Natsuno Mitsui was born in 1907, on June 25 (Year 40 of the Emperor Meiji’s reign) in Shinsen, Shibuya district in the city of Tokyo as the first child of Yukichi and Takeko, and died on Christmas Eve of 2003 at Griffith-McConnell Residence, the United Church of Canada Home for Elderly Persons in Cote St. Luc in Montreal, Quebec. Early morning, she breathed the last breath holding a hand of the cleaning lady who happened to be there. She was 96 years old.
“Mitsui” was Takeko’s name before marriage. Because her two brothers died during Ruso-Japan War of the early twentieth century, the first born daughter, Natsuno was adopted by Toshiko, the surviving matriarch of the family and mother of Takeko to continue “Mitsui” name. Toshiko was a devoted Christian. So, in order to continue Christian tradition of the Mitsui family, she arranged Natsuno’s marriage with a Christian when Natsuno was still very young. By the time an engagement was publicly announced Natsuno’s would-be husband already changed his surname to Mitsui.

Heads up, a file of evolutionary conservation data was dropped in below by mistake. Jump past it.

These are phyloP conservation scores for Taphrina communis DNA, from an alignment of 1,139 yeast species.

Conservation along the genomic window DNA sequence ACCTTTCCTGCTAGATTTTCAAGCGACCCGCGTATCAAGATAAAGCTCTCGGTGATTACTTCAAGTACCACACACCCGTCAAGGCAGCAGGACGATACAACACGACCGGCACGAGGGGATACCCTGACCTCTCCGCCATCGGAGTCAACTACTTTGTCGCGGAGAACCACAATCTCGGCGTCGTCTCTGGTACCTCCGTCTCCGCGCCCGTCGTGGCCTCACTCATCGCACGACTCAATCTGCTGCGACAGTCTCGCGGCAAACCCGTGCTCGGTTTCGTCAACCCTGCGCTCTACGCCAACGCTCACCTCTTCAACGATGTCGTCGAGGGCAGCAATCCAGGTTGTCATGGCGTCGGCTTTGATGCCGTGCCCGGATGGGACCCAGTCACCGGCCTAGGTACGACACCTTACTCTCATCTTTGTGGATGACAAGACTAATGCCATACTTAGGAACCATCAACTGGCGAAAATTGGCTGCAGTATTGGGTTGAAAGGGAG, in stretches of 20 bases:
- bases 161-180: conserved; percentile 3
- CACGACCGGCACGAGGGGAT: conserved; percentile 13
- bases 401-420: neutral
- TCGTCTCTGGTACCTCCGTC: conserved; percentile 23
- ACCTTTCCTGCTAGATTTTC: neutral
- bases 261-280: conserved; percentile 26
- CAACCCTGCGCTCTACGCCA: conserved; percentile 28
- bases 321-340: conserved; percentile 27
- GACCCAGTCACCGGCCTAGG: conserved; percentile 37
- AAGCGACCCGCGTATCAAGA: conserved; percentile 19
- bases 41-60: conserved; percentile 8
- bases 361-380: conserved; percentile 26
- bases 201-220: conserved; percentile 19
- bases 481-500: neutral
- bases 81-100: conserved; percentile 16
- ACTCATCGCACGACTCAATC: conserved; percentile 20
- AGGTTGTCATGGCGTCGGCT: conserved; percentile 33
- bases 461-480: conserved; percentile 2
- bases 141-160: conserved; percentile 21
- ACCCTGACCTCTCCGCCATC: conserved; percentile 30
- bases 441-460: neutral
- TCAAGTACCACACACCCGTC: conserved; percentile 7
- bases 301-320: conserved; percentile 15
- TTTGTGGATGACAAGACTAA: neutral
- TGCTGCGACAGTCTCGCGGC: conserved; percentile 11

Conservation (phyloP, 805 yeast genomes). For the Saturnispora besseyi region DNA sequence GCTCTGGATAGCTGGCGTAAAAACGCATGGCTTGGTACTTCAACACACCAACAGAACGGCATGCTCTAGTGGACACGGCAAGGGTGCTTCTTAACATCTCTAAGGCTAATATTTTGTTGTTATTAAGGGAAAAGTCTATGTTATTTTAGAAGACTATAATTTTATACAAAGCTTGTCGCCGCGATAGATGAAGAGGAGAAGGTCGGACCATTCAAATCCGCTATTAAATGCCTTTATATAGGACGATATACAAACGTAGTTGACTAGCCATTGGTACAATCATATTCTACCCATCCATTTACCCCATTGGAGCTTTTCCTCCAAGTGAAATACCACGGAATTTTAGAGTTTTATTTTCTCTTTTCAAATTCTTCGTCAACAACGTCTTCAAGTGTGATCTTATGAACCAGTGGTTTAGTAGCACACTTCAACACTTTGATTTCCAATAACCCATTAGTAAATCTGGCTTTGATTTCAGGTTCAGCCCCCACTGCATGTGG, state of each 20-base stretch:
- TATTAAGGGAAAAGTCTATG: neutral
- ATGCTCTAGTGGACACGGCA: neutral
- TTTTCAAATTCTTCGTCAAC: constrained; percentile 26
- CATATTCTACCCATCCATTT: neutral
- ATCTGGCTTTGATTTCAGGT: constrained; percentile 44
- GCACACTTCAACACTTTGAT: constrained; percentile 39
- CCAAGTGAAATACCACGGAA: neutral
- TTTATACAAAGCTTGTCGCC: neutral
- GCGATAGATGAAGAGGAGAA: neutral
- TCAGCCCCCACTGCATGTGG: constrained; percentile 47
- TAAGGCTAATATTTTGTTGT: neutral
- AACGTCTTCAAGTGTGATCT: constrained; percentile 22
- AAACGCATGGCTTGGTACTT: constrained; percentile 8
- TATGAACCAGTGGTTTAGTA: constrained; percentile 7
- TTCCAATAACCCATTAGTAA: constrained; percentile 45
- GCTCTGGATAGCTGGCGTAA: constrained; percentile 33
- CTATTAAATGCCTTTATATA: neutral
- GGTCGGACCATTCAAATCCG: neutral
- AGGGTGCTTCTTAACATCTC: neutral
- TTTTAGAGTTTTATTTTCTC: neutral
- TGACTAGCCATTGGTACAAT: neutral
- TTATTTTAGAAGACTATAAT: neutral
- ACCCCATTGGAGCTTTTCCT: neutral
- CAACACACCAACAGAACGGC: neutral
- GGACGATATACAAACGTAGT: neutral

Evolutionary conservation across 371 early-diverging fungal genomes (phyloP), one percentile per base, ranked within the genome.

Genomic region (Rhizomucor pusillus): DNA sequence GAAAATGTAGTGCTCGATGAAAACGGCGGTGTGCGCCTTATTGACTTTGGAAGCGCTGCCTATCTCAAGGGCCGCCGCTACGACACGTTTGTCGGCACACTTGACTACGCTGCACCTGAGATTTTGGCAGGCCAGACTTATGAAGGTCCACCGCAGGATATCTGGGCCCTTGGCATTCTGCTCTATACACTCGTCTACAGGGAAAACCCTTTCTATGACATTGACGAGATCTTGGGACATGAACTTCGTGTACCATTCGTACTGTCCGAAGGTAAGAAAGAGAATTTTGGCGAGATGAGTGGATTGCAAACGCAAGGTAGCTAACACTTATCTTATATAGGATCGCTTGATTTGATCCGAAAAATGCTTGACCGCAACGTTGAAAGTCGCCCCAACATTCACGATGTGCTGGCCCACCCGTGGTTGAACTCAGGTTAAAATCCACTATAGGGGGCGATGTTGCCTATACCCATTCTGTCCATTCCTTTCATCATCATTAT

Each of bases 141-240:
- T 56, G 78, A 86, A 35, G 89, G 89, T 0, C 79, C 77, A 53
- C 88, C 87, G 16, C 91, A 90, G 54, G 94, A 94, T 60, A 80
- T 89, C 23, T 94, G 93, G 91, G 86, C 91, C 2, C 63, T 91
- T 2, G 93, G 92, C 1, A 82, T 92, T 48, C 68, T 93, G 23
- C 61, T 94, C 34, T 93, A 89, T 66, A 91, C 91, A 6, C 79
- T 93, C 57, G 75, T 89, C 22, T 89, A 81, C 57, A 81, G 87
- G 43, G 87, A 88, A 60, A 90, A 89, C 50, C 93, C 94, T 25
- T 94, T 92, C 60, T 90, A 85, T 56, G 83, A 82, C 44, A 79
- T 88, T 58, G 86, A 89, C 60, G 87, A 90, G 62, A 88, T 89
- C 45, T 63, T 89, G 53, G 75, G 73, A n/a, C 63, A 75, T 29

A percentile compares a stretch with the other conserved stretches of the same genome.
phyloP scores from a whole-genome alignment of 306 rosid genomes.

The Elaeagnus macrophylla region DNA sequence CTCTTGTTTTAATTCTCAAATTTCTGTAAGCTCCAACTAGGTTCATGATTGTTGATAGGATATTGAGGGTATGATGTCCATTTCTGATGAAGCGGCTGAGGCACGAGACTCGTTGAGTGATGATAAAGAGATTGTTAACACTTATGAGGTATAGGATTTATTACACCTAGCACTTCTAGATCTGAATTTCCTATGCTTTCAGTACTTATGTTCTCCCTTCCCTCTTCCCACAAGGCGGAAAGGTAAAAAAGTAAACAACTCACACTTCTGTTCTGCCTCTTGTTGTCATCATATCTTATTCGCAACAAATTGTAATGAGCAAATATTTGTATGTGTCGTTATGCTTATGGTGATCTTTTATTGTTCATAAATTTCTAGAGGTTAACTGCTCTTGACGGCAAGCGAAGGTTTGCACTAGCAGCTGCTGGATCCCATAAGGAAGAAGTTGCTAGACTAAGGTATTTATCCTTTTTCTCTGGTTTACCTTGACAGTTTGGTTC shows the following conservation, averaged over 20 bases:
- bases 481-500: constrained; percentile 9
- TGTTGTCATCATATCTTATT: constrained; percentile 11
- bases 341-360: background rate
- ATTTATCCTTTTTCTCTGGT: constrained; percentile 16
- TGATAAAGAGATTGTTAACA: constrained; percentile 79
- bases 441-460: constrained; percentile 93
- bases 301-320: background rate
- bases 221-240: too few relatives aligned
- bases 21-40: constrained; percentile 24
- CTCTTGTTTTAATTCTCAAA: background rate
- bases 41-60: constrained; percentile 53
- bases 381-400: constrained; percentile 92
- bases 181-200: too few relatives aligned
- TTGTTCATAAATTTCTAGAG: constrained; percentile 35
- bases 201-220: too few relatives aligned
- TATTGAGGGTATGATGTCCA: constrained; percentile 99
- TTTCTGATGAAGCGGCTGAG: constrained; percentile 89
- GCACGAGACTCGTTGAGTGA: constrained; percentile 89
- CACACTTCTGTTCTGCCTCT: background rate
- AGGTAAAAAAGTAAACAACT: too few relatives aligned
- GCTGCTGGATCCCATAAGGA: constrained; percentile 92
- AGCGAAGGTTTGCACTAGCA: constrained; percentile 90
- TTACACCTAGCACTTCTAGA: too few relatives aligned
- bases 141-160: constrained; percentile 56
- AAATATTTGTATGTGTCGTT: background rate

Natsuno went to the highschool for girls at Aoyama Gakuin – a comprehensive educational institution established by American Methodists. After graduating highschool, she was trained as a kindergarten teacher at Toyo Eiwa School for Girls founded by Canadian Methodists. During those days, the Mitsuis were a well to do family, who owned many properties near the center of Tokyo – Shibuya district. As Toshiko Mitsui grew old, not only adopted daughter Natsuno but also the whole family Takeda moved into the Mitsui property to look after the aging matriarch and to manage the property. However, because Natsuno was a Mitsui and the legal heiress of the estate, though she lived with her own fresh and blood, while Toshiko was alive, she was treated differently from her siblings. She was the only one who went on to do post-secondary education (rare during those days for a girl,) and was sent to learn piano and singing, flower arrangement, etc. as a young woman of a wealthy family. She was spared from chores like cooking and cleaning like her sisters. I remember my father excusing mother’s lack of skills in the kitchen saying, “Mama was brought up like a princess.” There should not have been any problem if she married the fiancé of the same class arranged by the matriarch. The complication was that she fell in love with a poor Theology student who came to the family as a tutor for her sisters.